Although he started his professional career as a violinist, Paul Hindemith developed an international reputation as a superb viola player from his early 20s. As a composer, the smaller repertoire for the viola no doubt presented an intriguing opportunity for him and he made significant efforts to enlarge it, writing five major works before he turned 30.
The outstanding French violist Antoine Tamestit has marked the 50th anniversary of Hindemith’s death last December with Bratsche!, a CD featuring four of the composer’s works for the instrument, (naïve V 5329). Pianist Markus Hadulla is the accompanist for the Sonata Op.11 No.4 from 1919, the earliest of Hindemith’s viola sonatas. The work has a beautiful opening, with a simply lovely melody that sounds tailor-made for Tamestit’s trademark deep, rich tone. There’s a lovely piano presence here as well, with great balance and superb recorded sound quality.
The Sonata Op.25 No.1 for Solo Viola is a relatively short work from 1922, but one which explores the full range of the instrument’s potential. Tamestit’s masterly technique and musical sensitivity are again fully evident.
Hindemith wrote Der Schwanendreher, a concerto for viola and small orchestra, in 1935, and based each movement on a medieval German folk song; the title comes from the song used in the final movement. Interestingly, the string section of the orchestra consists of cellos and basses only, the absence of violins and violas allowing the solo instrument to assume more prominence. The Frankurt Radio Symphony Orchestra under Paavo Järvi joins Tamestit in another terrific performance.
In January 1936 Hindemith travelled to London for a performance of the concerto, but the unexpected death of King George V resulted in the concert being cancelled at two days’ notice. The BBC asked Hindemith to write something suitable that could be broadcast in its place, and provided him with an office for the day; Trauermusik (Mourning Music) for viola and string orchestra was composed in a matter of hours, and performed and broadcast the same evening. The four movements last a little under 8 minutes, but it’s a quite beautiful piece which provides a beautiful ending to an outstanding CD.
The American cellist Michael Samis makes his CD debut with Reinecke: Cello Concerto (Delos DE 3446), a disc that highlights a long-forgotten concerto by the German Romantic composer Carl Reinecke and also includes works by Sir John Tavener, Robert Schumann, Ernest Bloch and Osvaldo Golijov. The Reinecke concerto was written in 1864, and is a lovely, immediately accessible work clearly influenced by Reinecke’s teacher, Felix Mendelssohn. Samis has the necessary big, warm tone, and there is some lovely orchestral support from the Gateway Chamber Orchestra under Gregory Wolynec. Samis considers the work to be “a lost gem that richly deserves a place in the repertoire,” and it’s hard not to agree with him.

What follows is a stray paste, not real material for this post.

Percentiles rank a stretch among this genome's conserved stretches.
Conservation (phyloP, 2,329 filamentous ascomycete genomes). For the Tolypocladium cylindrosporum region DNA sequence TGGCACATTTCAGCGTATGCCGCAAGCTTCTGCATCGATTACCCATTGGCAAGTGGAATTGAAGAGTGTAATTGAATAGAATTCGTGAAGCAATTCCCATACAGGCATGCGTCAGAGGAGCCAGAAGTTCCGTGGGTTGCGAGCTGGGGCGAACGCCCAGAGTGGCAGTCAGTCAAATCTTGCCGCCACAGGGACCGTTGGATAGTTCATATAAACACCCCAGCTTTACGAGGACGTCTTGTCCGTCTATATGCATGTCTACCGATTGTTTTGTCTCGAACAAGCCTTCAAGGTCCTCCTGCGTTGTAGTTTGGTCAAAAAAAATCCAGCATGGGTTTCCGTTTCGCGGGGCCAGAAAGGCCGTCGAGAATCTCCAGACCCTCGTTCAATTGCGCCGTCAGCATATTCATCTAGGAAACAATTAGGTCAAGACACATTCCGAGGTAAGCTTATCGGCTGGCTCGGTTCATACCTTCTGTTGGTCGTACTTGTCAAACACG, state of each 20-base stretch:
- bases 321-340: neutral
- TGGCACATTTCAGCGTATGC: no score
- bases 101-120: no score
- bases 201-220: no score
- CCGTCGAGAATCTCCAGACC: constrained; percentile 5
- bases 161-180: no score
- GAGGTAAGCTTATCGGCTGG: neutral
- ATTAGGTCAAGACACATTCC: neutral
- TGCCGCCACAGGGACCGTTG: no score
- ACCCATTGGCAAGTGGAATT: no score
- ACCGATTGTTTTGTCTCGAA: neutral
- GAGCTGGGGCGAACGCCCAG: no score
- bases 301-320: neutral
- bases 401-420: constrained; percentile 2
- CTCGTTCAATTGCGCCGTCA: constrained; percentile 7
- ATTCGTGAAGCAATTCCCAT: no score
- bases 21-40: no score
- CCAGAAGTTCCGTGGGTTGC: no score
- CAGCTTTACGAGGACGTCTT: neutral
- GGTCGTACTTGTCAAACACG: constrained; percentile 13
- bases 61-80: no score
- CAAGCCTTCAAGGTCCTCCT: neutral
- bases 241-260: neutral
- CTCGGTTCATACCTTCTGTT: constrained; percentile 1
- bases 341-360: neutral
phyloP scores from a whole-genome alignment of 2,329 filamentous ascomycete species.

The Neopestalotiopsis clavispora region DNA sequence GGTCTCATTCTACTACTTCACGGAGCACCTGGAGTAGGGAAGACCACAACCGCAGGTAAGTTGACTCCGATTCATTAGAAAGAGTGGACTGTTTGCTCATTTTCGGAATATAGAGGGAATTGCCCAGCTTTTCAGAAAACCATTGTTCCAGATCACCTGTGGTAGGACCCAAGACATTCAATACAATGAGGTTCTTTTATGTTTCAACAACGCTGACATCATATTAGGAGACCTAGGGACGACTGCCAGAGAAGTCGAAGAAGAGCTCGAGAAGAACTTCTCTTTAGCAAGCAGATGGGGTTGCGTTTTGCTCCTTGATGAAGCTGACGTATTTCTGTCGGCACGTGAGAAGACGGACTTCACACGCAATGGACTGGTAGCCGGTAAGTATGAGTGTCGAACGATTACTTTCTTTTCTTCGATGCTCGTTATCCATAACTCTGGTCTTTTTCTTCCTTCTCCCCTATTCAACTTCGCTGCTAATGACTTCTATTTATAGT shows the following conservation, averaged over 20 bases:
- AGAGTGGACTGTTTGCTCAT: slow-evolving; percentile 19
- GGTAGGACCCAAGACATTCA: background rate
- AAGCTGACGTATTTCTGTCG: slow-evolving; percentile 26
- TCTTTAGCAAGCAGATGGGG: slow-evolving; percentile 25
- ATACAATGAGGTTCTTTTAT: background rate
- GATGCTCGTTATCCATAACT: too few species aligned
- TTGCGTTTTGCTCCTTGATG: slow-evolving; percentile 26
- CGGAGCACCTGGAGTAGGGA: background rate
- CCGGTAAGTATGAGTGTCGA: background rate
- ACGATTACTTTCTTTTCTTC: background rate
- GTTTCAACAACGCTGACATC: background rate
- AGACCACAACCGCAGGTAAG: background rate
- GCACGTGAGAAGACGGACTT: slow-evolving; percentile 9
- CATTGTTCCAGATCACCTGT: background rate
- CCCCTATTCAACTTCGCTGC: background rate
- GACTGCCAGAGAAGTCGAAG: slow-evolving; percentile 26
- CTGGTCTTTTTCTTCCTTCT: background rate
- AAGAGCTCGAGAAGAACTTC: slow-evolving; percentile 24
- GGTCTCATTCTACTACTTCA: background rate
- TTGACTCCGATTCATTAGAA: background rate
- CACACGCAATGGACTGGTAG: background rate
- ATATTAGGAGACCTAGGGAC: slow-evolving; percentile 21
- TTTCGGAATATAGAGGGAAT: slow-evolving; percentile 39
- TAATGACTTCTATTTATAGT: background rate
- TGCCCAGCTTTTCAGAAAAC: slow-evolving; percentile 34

Schumann was another of Reinecke’s teachers, and his Adagio and Allegro Op.70 is heard here in an orchestral transcription by the Swiss conductor Ernest Ansermet. Originally written for horn and piano and later arranged by the composer for cello and piano, it’s a lovely, if somewhat inconsequential, piece.
Bloch was nearing the end of his life when he wrote three unaccompanied cello suites in the mid-1950s; the four-movement Suite No.1, which was dedicated to the Canadian cellist Zara Nelsova and is described in the excellent booklet notes as the best known and most accessible of the three, is included here. Samis gets to the heart of Tavener’s Threnos, a short solo piece written in memory of a close friend in 1990. Percussionist Eric Willie joins Samis for the final track, Golijov’s 1999 Mariel, for cello and marimba; it’s another work inspired by the sudden death of a friend.
Samis’ playing throughout is of the highest order, and there is depth, resonance and excellent balance in the recorded sound.
There’s something wonderfully wild and abandoned about true gypsy violin playing – its virtuosity, its pulsating and wildly fluctuating rhythms and tempos, mixed with the almost cluttered background accompaniment of cimbalom, accordion, clarinet and strings, make for an almost-out-of-control feeling of pure spontaneity.